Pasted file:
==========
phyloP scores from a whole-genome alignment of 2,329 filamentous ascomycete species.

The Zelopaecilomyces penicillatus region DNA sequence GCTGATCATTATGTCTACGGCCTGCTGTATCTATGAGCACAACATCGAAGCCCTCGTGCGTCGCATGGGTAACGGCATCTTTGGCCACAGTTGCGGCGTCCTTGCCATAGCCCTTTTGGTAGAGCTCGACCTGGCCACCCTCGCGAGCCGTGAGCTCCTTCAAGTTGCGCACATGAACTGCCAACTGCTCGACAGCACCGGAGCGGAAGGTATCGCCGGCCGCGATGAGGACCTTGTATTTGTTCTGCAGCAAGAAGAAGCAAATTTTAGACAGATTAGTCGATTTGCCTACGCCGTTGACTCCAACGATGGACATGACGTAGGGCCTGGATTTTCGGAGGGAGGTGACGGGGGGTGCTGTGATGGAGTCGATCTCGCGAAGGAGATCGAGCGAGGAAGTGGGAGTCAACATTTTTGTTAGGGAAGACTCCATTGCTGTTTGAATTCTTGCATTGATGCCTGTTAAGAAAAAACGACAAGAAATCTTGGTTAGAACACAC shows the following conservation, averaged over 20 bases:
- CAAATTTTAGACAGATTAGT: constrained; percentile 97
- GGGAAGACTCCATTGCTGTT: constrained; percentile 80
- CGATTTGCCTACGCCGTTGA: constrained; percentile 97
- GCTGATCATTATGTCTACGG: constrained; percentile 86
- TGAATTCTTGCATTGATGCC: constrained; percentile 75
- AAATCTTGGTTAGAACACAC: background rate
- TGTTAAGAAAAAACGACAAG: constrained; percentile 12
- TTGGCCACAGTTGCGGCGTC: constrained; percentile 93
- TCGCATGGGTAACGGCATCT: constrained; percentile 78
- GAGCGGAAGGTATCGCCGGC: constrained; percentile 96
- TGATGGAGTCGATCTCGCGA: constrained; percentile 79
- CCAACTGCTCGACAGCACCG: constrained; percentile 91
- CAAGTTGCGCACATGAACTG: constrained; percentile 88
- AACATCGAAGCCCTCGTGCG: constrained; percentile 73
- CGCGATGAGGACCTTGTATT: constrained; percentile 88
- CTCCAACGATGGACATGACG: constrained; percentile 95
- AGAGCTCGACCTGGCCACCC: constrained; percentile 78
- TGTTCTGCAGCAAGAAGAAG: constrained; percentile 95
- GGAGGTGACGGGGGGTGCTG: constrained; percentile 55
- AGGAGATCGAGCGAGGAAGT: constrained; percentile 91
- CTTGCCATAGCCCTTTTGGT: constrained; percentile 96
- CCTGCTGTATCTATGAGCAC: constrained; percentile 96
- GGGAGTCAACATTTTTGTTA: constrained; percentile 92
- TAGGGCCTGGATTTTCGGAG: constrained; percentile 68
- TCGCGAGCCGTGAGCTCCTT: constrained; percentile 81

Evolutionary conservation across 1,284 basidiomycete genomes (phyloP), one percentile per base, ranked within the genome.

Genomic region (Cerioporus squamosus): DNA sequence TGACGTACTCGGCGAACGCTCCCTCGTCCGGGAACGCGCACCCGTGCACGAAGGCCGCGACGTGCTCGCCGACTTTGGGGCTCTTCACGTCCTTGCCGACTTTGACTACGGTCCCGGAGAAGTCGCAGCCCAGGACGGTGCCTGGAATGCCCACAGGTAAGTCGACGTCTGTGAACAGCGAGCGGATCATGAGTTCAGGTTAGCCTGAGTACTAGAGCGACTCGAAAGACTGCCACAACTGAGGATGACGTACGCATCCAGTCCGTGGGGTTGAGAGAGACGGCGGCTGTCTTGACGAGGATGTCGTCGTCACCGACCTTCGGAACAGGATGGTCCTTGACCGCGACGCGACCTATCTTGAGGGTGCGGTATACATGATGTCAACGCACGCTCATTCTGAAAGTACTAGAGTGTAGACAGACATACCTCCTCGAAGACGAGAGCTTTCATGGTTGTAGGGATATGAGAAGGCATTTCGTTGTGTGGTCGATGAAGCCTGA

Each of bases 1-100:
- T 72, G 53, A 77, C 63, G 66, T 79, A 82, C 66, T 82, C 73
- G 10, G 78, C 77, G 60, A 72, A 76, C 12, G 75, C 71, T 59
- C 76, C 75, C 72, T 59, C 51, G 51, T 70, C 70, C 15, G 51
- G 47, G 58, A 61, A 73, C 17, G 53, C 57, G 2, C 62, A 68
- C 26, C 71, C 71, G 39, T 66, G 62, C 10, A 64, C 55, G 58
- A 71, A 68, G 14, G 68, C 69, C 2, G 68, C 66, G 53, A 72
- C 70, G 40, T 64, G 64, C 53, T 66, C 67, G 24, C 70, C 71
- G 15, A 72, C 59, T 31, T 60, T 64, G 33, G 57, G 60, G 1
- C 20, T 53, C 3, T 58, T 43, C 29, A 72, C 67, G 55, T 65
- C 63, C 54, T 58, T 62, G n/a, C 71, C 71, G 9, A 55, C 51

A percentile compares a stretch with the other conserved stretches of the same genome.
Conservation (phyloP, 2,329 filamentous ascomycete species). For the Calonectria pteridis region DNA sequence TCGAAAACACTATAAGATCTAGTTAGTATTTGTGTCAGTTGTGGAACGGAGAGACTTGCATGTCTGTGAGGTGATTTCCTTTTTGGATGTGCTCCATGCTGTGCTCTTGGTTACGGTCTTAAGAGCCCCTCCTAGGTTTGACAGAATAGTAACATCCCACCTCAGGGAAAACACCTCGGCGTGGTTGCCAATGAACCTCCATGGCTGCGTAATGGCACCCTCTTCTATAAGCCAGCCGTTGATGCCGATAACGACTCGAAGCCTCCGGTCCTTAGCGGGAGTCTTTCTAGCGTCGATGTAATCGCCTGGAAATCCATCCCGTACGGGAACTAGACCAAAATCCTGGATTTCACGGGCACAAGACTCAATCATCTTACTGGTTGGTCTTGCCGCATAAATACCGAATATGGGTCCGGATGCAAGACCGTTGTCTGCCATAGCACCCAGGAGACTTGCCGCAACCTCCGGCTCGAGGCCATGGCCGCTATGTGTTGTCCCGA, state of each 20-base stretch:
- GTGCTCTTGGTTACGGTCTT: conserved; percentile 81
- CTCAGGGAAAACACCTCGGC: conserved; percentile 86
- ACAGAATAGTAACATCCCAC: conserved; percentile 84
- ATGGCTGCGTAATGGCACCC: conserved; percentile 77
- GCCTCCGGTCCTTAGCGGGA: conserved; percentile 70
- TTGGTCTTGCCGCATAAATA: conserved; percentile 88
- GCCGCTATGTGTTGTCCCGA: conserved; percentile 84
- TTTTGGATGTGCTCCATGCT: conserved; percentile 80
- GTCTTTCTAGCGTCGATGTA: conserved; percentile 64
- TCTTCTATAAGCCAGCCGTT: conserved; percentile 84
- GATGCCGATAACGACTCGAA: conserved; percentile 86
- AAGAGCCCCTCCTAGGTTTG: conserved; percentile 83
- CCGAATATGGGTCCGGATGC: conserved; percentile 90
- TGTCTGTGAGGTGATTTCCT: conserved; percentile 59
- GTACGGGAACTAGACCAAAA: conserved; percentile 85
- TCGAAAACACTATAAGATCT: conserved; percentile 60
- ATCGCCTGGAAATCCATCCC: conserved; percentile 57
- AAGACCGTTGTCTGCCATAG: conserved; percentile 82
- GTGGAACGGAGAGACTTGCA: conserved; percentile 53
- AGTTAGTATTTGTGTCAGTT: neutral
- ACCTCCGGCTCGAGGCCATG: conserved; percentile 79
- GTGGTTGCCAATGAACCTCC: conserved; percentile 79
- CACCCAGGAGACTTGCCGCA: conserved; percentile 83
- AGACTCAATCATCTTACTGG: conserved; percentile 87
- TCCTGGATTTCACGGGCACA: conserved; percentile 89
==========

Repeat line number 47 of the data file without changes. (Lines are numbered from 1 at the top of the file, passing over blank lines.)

- GCCTCCGGTCCTTAGCGGGA: conserved; percentile 70